Since our faith tells us that salvation is an undeserved, unearned gift, and that God’s love is unconditional — nothing we say can make God love us more or less than God already does — this text cannot be about earning our salvation or performing our way into God’s good graces. We must begin reading every scripture with the assumption that we are already in God’s grace. Instead we should see this as a parable about time. Like the parable of the ten bridesmaids last week addressing Matthew’s community as they waited for the second coming, this parable is about what we as Christians do with the time before Christ’s return.
Like with the master, God has gone away. But in this case, God has left the world in our care. The expectation is that we will do what we can to make it more than it was before. God entrusts us with this great task. But it’s not so that we can be judged on our success or failure. It’s because God genuinely cares about the outcome. God wants us to do well because God wants the poor to be lifted up. God wants us to do well because God wants there to be a correction where people are being wronged. God wants us to do well because God wants this to be a world where people feel safe to be themselves.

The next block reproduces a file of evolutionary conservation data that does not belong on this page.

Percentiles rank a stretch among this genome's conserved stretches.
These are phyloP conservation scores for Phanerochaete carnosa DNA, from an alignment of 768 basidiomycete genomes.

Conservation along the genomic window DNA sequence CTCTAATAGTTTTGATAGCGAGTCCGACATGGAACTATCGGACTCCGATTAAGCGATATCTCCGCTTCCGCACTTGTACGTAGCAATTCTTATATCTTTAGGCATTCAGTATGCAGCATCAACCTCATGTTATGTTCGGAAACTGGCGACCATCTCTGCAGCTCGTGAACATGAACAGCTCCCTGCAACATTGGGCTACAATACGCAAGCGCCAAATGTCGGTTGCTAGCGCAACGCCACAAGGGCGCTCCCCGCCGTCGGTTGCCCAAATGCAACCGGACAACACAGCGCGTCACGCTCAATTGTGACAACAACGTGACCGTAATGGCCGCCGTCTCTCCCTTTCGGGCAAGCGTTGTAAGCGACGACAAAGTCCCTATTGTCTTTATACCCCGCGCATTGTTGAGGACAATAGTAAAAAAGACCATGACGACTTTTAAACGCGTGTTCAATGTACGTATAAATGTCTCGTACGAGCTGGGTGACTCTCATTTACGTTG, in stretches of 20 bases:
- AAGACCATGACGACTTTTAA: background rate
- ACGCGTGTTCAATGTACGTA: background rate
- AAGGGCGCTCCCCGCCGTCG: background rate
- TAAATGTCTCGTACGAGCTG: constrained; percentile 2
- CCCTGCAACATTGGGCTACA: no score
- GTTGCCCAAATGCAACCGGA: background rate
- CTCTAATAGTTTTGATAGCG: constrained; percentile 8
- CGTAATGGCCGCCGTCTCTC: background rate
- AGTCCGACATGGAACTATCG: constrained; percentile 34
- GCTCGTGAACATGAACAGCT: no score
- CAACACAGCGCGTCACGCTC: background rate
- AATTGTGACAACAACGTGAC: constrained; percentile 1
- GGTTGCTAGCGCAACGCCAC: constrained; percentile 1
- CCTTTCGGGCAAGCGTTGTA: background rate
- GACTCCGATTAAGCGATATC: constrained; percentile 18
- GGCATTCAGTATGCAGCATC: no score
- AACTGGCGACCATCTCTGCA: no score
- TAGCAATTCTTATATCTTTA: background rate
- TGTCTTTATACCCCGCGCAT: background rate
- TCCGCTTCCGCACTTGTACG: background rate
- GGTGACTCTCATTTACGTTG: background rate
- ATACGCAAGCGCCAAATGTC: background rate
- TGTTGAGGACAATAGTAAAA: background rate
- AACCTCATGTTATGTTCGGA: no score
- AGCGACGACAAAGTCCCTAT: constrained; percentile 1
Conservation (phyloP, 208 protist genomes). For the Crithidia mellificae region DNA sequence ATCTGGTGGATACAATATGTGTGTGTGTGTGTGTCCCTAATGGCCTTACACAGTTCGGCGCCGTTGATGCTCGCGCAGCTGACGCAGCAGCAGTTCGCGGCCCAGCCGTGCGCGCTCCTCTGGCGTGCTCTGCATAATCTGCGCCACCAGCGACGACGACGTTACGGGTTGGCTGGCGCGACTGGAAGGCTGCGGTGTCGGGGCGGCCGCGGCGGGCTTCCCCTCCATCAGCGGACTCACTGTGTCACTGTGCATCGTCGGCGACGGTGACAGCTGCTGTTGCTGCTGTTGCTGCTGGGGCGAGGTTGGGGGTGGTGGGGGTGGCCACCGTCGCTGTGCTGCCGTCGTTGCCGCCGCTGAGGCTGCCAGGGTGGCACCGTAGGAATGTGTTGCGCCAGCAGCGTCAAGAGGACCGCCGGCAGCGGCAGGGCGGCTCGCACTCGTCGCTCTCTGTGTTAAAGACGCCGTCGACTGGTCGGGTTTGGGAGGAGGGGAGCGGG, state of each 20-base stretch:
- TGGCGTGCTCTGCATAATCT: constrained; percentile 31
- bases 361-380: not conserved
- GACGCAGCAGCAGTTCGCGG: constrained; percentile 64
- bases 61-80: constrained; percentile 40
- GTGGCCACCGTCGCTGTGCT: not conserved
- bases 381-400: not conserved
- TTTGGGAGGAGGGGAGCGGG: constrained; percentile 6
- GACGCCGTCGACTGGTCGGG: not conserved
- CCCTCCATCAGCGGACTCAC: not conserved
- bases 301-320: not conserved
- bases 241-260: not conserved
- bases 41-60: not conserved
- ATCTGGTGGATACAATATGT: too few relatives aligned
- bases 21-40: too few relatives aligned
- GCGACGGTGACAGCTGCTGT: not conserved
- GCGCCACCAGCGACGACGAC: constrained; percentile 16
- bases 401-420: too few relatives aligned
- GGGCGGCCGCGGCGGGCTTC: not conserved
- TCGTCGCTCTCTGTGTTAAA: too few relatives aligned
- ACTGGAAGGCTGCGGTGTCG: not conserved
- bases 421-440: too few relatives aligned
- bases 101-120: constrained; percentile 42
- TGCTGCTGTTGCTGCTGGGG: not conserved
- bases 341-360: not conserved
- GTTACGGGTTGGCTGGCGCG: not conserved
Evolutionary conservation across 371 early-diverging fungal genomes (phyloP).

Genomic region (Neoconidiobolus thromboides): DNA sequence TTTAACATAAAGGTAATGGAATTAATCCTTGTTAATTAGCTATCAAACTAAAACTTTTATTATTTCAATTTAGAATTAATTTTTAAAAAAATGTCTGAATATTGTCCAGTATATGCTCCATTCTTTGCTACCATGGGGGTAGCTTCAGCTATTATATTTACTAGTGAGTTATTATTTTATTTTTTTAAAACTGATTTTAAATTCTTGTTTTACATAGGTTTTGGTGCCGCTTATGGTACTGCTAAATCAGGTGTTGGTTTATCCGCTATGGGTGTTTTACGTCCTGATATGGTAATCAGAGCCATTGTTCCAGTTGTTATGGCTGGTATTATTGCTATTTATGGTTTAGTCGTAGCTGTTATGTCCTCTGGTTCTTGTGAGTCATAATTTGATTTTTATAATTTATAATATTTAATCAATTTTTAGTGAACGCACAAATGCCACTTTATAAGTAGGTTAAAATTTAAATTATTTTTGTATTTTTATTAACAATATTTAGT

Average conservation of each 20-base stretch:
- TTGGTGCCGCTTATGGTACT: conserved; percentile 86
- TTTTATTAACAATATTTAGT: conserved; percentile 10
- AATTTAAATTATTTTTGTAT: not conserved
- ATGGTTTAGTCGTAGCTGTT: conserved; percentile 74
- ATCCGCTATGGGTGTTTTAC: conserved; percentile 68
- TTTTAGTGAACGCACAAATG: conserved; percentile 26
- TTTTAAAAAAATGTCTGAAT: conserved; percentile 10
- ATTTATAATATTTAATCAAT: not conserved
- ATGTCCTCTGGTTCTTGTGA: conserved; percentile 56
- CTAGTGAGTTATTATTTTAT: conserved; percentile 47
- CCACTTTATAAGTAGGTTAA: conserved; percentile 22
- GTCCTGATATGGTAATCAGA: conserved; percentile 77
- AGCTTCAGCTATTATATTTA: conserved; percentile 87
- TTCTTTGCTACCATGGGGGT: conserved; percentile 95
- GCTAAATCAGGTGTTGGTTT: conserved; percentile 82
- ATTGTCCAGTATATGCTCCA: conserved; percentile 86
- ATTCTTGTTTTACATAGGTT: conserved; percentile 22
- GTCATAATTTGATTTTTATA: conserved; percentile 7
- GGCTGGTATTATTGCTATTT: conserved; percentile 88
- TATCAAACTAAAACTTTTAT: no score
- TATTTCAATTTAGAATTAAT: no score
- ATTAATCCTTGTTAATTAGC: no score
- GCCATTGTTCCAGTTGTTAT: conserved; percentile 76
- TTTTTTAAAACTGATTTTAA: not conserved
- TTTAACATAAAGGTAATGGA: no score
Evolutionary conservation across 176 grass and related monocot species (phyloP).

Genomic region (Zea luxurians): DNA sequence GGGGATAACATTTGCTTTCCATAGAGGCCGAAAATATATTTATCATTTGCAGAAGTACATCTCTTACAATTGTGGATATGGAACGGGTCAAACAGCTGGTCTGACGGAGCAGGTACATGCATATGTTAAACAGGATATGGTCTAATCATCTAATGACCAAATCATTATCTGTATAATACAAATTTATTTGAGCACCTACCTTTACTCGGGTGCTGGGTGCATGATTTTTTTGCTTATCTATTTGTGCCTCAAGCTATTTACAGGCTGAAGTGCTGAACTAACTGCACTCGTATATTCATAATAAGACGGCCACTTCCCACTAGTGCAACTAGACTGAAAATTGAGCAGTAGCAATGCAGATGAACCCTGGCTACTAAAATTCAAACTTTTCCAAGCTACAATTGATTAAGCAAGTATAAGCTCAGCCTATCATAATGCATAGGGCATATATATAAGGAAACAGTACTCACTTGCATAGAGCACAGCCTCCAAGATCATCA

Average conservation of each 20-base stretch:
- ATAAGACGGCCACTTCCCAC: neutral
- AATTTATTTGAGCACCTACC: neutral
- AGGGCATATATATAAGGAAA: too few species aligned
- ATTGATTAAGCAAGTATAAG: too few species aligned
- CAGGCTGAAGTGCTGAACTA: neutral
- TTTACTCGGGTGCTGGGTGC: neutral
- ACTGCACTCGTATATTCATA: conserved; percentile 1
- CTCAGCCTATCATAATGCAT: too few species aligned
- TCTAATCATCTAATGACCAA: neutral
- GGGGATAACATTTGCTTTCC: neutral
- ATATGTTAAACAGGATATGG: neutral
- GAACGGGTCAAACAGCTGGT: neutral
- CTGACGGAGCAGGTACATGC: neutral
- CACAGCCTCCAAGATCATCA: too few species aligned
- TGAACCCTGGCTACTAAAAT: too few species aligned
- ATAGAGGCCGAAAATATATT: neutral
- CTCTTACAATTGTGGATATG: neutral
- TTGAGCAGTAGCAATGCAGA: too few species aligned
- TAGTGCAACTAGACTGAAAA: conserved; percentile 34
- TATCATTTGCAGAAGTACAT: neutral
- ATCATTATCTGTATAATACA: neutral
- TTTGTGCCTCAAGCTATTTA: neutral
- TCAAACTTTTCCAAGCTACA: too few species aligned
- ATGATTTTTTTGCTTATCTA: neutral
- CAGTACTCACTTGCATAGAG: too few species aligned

God wants us to do well because God wants this earth to be a good home for all the generations of humanity. God wants us to do well because God wants love to prevail in every circumstance. God wants us to do well because God cares so much about this earth and all that’s in it. God imparts us with this great opportunity and responsibility because God trusts in us, believes in us, and is rooting for us.
So what about now? In this week where the surge in cases and heightened restrictions has taken many of us back to those early days of the pandemic, but now much further in I wonder if there is a way we can look at this time. Perhaps not with the same manic ambition we started with. With tempered expectations and grace for our limitations.